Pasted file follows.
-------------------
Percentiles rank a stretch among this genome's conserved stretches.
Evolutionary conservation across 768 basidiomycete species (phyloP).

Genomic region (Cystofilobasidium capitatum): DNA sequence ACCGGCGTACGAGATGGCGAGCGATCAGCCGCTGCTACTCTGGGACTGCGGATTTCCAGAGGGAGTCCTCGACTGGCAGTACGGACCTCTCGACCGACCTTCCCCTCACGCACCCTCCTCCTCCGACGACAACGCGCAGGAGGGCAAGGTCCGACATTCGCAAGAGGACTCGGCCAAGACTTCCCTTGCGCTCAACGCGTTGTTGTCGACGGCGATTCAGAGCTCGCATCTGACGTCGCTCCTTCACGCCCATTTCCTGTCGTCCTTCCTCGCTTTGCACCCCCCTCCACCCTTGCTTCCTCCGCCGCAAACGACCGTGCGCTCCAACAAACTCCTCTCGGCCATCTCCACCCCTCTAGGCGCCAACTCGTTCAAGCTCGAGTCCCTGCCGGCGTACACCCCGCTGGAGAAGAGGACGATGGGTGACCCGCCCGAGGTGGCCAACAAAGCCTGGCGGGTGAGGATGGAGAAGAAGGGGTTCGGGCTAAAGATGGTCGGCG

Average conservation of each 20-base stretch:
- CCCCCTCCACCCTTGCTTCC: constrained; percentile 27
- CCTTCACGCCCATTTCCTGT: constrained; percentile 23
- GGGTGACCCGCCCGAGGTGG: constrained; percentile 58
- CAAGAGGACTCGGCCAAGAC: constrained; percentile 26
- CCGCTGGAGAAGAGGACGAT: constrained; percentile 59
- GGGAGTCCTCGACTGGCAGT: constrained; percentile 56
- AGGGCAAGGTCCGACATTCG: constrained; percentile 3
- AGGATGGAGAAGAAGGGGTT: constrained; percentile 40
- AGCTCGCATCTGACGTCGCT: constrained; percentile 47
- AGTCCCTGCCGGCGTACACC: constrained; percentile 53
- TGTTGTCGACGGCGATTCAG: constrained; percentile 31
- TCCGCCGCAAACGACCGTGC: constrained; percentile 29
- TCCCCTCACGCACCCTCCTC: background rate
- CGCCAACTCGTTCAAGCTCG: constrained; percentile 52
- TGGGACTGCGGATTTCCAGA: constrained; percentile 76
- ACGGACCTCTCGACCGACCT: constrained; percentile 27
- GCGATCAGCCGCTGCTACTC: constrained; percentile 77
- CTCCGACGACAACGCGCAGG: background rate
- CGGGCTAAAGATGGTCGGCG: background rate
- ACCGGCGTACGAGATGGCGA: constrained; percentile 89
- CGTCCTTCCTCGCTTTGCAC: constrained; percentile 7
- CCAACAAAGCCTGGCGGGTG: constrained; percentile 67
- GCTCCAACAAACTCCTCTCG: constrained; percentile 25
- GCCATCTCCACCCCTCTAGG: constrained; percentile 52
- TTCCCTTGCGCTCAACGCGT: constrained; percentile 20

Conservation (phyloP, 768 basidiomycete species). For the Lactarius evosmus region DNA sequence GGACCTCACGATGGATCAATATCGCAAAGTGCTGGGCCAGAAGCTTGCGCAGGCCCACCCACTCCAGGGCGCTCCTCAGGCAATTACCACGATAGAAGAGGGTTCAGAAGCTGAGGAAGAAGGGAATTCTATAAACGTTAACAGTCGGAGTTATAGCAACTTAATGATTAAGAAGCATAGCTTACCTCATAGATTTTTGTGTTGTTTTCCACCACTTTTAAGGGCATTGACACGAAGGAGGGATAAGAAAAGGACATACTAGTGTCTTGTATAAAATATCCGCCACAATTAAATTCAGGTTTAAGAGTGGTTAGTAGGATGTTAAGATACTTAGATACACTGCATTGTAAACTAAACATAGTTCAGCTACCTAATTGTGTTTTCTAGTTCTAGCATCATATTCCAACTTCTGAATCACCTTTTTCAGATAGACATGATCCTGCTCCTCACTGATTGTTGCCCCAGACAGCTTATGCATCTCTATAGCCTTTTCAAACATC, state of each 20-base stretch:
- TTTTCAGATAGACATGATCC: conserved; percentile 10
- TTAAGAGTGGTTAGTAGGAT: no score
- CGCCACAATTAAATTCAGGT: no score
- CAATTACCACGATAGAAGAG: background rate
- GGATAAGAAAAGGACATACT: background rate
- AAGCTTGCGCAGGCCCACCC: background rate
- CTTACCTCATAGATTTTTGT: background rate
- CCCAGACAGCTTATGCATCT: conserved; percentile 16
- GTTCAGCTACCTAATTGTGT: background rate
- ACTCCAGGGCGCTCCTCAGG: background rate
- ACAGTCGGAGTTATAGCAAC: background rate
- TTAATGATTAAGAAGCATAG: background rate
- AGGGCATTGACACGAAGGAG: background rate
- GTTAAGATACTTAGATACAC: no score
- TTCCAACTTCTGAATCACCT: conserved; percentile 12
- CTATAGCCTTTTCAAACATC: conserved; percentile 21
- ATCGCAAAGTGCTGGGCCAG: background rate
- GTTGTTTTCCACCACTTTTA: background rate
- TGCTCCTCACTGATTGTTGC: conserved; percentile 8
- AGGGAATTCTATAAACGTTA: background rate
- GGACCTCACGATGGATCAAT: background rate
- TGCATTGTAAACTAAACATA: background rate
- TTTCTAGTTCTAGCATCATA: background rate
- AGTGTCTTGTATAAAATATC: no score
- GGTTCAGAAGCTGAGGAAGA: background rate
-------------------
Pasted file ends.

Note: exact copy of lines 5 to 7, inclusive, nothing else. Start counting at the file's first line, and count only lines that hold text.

- CCCCCTCCACCCTTGCTTCC: constrained; percentile 27
- CCTTCACGCCCATTTCCTGT: constrained; percentile 23
- GGGTGACCCGCCCGAGGTGG: constrained; percentile 58